Dr. Susan Fowell, of Northern Illinois Retina, in Rockford, specializes in care and surgery for those affected by retina and macula-related conditions.

Treating Macular Degeneration: Early Detection Can Preserve Sight

Northern Illinois Retina is a community leader in treating patients with macula- and retina-related eye conditions. Learn some of the signals that often indicate degeneration.

Dr. Susan Fowell, of Northern Illinois Retina, in Rockford, specializes in care and surgery for those affected by retina and macula-related conditions.
Dr. Susan Fowell, of Northern Illinois Retina, in Rockford, specializes in care and surgery for those affected by retina and macula-related conditions.

For nearly 25 years, Northern Illinois Retina, 1235 N. Mulford Road, in Rockford, has provided care and surgery to those who are afflicted with diseases related to the macula and the retina.
“Our practice is limited to the diagnosis and treatment of diseases affecting the back portion of the eye,” says Dr. Susan Fowell, an ophthalmologist who has completed fellowship training in both medical and surgical treatments for diseases of the retina, macula and vitreous. “Some of the more common diseases we treat include diabetic retinopathy, macular degeneration, macular wrinkling and holes, ocular trauma, retinal tears, detachment and retinal vascular disorders.”
Age-related macular degeneration (ARMD) is one of the most common causes of poor vision after age 65. ARMD is the result of deterioration of the tissues in and around the macula, a small area in the center of the retina, at the back of the eye, that allows people to see fine details and perform activities such as reading and driving. The visual symptoms of ARMD involve loss of central vision. A patient’s peripheral vision is usually unaffected.
ARMD seems to be related to the aging process, says Fowell, but risk factors may also include heredity, blue eyes and fair complexions, uncontrolled high blood pressure, cardiovascular disease and a history of smoking. ARMD accounts for 90 percent of new cases of legal blindness in the United States, which is defined as visual acuity equal to or poorer than 20/200 in the best-seeing eye.
Fowell points out that nine out of 10 people with ARMD have the atrophic, or “dry” type, which manifests as the development of yellow spots under the retina (drusen), pigment epithelial atrophy, and clumping. Dry ARMD typically progresses very slowly but can be a significant cause of central visual loss. The good news, Fowell says, is that a specific vitamin regimen has been shown to slow the progression of dry ARMD. Other medications, called complement inhibitors, are being developed which may slow the progression of dry ARMD. Currently, no complement inhibitors are available clinically because they’re still in the FDA approval process.
Exudative ARMD, or “wet” ARMD, is less common, occurring in one out of 10 patients. Fowell says the wet form is more serious because abnormal blood vessels grow beneath the retina, leaking fluid and blood, and creating the symptom of visual distortion that can lead to the development of a blind spot in the center of the patient’s vision.The most important prognostic factor in wet ARMD, says Fowell, is early detection. When discovered early, wet ARMD leaves behind less scarring and fibrosis, and smaller lesions.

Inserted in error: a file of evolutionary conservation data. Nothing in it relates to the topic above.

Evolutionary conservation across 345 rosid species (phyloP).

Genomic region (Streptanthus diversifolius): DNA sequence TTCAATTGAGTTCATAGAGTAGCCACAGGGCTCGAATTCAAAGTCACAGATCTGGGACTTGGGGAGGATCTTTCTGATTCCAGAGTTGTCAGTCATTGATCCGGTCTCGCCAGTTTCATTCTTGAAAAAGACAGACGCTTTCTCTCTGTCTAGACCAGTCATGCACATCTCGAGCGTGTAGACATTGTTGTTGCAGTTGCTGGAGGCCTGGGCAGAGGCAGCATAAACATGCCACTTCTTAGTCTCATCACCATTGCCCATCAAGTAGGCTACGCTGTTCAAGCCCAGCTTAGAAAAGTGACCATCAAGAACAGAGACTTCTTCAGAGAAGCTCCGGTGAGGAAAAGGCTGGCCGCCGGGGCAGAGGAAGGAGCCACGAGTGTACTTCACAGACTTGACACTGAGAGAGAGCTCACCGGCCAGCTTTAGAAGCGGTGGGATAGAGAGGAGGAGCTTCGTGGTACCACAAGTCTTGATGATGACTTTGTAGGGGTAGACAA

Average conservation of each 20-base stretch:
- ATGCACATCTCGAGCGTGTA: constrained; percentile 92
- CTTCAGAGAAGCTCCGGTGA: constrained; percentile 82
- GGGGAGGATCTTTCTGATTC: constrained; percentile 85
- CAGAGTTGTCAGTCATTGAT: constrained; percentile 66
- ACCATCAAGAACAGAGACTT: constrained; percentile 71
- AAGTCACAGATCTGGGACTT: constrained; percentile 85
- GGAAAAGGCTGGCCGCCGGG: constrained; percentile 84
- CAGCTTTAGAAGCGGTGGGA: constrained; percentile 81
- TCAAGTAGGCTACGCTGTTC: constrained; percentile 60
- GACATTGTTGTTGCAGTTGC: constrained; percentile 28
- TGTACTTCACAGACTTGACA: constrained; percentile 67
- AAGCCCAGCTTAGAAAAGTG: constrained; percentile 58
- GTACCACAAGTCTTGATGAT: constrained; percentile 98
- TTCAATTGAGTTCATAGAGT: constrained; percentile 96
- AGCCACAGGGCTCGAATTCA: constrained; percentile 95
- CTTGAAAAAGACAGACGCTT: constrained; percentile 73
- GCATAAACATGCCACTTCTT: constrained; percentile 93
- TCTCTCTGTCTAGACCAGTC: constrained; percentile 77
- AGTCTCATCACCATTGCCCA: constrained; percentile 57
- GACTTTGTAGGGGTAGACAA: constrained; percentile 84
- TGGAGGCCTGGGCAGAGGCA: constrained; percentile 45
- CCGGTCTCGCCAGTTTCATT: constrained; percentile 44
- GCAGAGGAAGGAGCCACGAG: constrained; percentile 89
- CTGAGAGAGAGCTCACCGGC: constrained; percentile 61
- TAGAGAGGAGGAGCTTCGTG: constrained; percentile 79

Many patients are unaware of changes in their vision, says Fowell. One way to detect ARMD early is to cover one eye and look at a print of an Amsler grid or a larger repeating pattern, such as window blinds or grout lines on a tiled floor. By comparing the perception of one eye with the other, patients may be able to detect the onset of distortion fairly early.
In the past, treatment for ARMD included thermal laser, a burn that cauterized the leaking blood vessels but also left a permanent scar. Another early treatment was photodynamic therapy, or cool laser, which caused less scarring. Fowell says both of these laser treatments now have a limited role in certain cases, and are largely supplanted by the injection of vascular endothelial growth factor inhibitors directly into the eye. These injections suppress the leakage and growth of existing abnormal blood vessels.
Because these medicines are “biologics,” monthly treatments are required until the abnormal blood vessels stabilize, and thus, stop leaking and scarring. Visual outcomes can be good if treatment is initiated early in the disease process, says Fowell.
If the disease is caught later, scarring can limit the treatment’s success.
Early detection, especially in the first eye, is vitally important, Fowell reiterates.
There is hope for patients diagnosed with ARMD. Fovista, a drug now in the FDA pipeline, may stop leakage but also limit scarring and fibrosis, says Fowell. Plus, it can cause established abnormal vessels to regress, thus shrinking the network of abnormal new sub-retinal blood vessels.
Promising ARMD research is being done on many fronts, Fowell says. In the meantime, high-intensity reading lamps, magnifiers that work well when the involved area of the macula is small, and other low-vision aids help patients to make the most of their remaining vision.
Northern Illinois Retina began its practice in offices on East State Street in Rockford, but in January 2015 relocated to Mulford Road, to better serve its patients. With exclusivity in her field of treatment, Fowell treats a growing number of patients who rely upon her knowledge and experience to overcome retinal diseases.
“Our practice is proud of the rapport we have developed with our patients since 1991,” Fowell says. “We are committed to providing our patients with compassionate care and the latest treatment options.”